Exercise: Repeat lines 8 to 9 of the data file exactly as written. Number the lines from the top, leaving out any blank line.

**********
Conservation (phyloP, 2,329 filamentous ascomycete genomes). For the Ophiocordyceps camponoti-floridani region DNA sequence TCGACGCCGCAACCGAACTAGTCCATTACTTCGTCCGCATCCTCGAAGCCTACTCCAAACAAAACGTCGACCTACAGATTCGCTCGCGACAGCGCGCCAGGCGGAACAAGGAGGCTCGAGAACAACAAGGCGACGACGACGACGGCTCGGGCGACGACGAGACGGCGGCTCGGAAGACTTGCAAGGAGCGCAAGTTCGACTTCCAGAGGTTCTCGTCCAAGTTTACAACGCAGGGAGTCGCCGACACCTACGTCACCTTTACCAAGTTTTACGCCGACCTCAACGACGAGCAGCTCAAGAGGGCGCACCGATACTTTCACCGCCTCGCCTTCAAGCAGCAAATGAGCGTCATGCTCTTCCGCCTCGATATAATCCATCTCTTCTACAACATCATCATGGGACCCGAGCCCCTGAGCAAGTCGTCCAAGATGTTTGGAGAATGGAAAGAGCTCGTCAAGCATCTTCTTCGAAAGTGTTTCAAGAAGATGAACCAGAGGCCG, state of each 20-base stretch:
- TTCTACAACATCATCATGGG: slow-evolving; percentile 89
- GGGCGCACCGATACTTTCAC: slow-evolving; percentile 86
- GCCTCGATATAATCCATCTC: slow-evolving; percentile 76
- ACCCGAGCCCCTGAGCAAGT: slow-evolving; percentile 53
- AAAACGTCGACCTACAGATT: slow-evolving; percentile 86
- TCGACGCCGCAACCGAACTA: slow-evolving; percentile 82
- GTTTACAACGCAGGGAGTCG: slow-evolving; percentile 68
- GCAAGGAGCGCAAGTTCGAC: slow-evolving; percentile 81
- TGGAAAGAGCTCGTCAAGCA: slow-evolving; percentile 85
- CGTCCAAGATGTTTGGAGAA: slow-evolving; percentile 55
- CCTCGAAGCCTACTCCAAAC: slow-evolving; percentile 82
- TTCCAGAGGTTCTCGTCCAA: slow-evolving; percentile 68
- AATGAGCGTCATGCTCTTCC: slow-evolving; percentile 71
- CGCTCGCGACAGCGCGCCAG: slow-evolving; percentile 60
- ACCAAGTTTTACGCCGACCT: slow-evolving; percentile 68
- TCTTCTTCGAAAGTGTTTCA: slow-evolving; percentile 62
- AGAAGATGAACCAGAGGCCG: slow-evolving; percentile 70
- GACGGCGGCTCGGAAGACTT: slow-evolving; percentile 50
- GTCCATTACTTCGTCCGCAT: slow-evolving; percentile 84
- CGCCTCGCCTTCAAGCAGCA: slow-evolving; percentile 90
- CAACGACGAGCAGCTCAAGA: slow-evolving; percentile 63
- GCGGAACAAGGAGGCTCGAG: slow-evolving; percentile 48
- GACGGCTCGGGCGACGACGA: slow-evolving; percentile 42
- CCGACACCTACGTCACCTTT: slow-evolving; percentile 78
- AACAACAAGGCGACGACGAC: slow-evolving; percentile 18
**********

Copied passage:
- GTTTACAACGCAGGGAGTCG: slow-evolving; percentile 68
- GCAAGGAGCGCAAGTTCGAC: slow-evolving; percentile 81